Cheerful marigolds, with their brilliant color combinations of red, orange and yellow, are one of the bright lights of the autumn garden. Marigolds have a long history as ornamental, ceremonial and medicinal flowers, as a source of dye, and as a companion plant in the herb and vegetable garden. Here’s what you need to know to grow and save seeds of marigolds in your garden.

History and Uses of Marigolds

Although commonly called French or African marigolds, all but one of the 50-odd members of the Tagetes genus originate in the American tropics and subtropics. Mostly upright annuals and perennials, they are members of the daisy family. Most have typical daisy-like flowers in striking warm colours, often borne above ferny, aromatic green foliage.

Marigolds were brought from South America to Spain in the early 16th century. They naturalised easily and soon spread through France and England, also finding their way to northern Africa and India.

In Spain, the flowers were used to decorate altars, becoming known as ‘Mary’s Gold’ which over time became ‘marigold’. The genus name comes from Tages, the grandson of Jupiter who sprang from the plowed earth - a reference to marigolds’ habit of just popping up from seed. 

Marigolds have religious significance in Mexican, Spanish and Indian cultures where they are used to decorate altars and in celebrations. Medicinally, the flowers have been used to treat minor skin injuries such as cuts, mild eczema and sunburn. The flowers can also be used fresh or dried as a natural fabric dye, producing a mustard to saffron yellow colour.

As if that weren’t enough, this versatile flower is also edible. Use marigold petals as a garnish in salads or sprinkled over cakes and desserts.

Marigolds in the Garden

Growing marigolds in the garden has many benefits. The strong scent of marigold foliage is said to repel flying insects including whitefly and carrot fly, and the plants are often used as companion plants in vegetable gardens, especially around tomatoes. Not deterred by their aroma, butterflies and bees are attracted to marigold flowers. The sight of dozens of bees and butterflies fluttering around them makes for a breathtaking show!

Marigolds are easy plants to grow from seed and provide vivid color throughout the growing season. The plants grow rapidly and you will be able to enjoy their fiery orange, yellow and red hues starting in late spring and lasting through autumn. Pinch back each marigold flower head as it expires to encourage new buds throughout the entire growing season.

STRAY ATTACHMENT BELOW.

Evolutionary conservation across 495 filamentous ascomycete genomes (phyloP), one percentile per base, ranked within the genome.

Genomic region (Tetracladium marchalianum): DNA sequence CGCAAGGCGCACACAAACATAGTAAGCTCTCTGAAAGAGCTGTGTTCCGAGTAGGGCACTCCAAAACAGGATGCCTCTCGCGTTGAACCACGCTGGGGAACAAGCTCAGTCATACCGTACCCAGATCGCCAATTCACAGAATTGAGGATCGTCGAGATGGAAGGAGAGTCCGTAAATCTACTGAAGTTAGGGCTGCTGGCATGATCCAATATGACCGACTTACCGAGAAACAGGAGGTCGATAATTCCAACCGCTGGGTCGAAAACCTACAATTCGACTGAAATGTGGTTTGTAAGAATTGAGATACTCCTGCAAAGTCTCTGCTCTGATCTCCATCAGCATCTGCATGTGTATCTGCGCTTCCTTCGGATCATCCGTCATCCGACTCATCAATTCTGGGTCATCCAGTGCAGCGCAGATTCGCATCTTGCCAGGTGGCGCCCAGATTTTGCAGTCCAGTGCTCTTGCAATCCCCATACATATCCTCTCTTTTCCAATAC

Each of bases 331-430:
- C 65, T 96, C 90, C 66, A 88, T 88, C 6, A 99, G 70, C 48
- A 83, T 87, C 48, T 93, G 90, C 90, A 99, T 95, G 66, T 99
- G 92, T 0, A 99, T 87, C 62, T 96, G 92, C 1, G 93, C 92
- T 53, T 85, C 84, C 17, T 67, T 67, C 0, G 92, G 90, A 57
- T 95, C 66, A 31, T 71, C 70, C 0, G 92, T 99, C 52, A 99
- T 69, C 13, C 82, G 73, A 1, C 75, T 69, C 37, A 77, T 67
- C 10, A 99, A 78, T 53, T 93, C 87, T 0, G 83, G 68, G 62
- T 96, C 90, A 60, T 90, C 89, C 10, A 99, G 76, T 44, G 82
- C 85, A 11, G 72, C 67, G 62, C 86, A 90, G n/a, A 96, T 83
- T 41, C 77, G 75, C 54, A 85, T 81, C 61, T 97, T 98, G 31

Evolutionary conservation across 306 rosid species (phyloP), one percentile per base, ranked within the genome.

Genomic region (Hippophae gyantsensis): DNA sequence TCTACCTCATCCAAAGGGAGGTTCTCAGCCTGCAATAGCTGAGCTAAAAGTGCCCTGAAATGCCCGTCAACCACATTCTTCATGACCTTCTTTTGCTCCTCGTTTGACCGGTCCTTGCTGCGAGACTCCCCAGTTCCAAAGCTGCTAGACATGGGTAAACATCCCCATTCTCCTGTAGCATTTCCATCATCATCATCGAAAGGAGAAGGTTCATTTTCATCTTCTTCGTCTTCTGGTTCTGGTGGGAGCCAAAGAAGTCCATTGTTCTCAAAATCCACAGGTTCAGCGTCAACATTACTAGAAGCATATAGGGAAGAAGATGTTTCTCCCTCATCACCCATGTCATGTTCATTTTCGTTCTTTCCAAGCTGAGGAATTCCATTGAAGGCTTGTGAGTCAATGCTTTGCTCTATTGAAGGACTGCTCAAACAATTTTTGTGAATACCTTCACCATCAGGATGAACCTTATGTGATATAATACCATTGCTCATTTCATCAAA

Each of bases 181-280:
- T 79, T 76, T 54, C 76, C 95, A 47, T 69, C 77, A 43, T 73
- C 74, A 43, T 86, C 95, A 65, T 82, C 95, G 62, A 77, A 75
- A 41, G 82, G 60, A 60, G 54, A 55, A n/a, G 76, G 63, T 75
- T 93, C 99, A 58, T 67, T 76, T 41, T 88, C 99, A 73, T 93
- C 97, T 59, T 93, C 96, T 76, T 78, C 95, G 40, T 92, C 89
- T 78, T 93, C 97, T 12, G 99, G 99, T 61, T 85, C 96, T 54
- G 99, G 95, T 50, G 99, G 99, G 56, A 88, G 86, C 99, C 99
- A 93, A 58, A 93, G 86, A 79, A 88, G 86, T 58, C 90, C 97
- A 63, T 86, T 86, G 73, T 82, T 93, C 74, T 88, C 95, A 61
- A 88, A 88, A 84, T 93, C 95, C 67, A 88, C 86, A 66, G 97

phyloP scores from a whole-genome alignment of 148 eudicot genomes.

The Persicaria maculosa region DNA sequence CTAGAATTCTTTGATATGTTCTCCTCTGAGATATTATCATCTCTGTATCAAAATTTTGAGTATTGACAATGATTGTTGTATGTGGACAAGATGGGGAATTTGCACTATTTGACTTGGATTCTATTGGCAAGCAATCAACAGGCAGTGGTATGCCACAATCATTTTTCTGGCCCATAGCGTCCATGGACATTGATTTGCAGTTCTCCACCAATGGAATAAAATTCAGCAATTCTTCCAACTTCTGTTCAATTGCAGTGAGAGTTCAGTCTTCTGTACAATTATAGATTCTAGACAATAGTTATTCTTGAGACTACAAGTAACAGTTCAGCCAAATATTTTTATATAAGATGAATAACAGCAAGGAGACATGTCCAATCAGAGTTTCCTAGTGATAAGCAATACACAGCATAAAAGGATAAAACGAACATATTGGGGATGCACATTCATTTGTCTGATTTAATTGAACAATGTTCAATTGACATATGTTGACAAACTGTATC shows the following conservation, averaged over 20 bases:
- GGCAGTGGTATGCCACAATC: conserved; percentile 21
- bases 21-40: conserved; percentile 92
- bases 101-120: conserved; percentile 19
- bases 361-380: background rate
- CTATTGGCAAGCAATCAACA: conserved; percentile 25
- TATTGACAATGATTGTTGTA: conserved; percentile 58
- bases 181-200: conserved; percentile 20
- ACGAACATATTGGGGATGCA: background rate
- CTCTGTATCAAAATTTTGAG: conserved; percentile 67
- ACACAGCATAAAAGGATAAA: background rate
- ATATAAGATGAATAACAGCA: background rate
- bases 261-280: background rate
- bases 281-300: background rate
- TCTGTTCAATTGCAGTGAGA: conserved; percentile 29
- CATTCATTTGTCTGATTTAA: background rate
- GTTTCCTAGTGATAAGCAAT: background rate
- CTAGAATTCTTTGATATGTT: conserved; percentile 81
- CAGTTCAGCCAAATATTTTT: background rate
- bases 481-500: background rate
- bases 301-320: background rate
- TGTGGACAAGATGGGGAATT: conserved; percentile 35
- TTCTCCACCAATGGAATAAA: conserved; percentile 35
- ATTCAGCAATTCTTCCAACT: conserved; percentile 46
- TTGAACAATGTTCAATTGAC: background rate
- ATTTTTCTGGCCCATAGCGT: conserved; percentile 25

While marigolds may bloom throughout the year in warm climates, they are annuals and the plants will die back in winter in cool climates and after they have finished flowering in other areas.

Common Pests and Diseases

As wonderful as growing marigolds in the garden may be, no plant is without its vulnerabilities. Marigolds can attract two annoying garden pests, spider mites and slugs. Snails and slugs particularly like the young seedlings, so take appropriate action to control them. If you notice spider mites on your marigolds, mix up a simple soap spray and spray the plants thoroughly on top and underneath the leaves. 

In warmer areas marigolds can also be affected by mold and mildew. Space plants with plenty of room for air to circulate between them. If plants start to show signs of mildew, treating them with eco-fungicide early and regularly can control its spread.

Drying Marigold Flowers

A nice thing about dried marigold heads is that it takes a long time for them to lose their vibrant red, orange and yellow colors. Pick flower stems when the flowers are fully open, choosing the best, disease free stems. Hang small bunches of stems upside down in a dry, dark space such as inside a cupboard, and check them regularly for signs of mould. To catch any petals or blooms that fall during the drying process, cover the flowers with paper bags secured with clothes pegs. 

Glass jars of colorful dried flowers or seed heads make pretty seasonal decorations for the table. You can also use the dried petals and even the leaves in potpourri to give it fragrance and a color boost. 

How to Save Marigold Seeds

Pinching the dead flower heads off the plants allows you to save the seeds. Save at least five flower heads specifically for seeds, being sure to save at least one flower head of each color. If you do this at the end of each growing season you can have free marigolds in your garden for life. Collect the pinched off flower heads and dry them on a paper towel indoors for a week to ensure they are fully dry. After that time, place the dried flower heads in a glass jar for storage over winter. 

When next spring comes, break the dried flower heads open. You will find a myriad of black seeds, each with a long white tail. Start the seeds indoors in late winter or scatter them around your garden in early spring. 

So this autumn, pinch off a few colorful flower heads before your plants die down. You will be able to enjoy free marigolds next season from the seeds you saved, and for many seasons to come.

Marigold Seedlings

Massed planting of Marigold plants

Marigold Seedhead

Marigold seed heads and seeds

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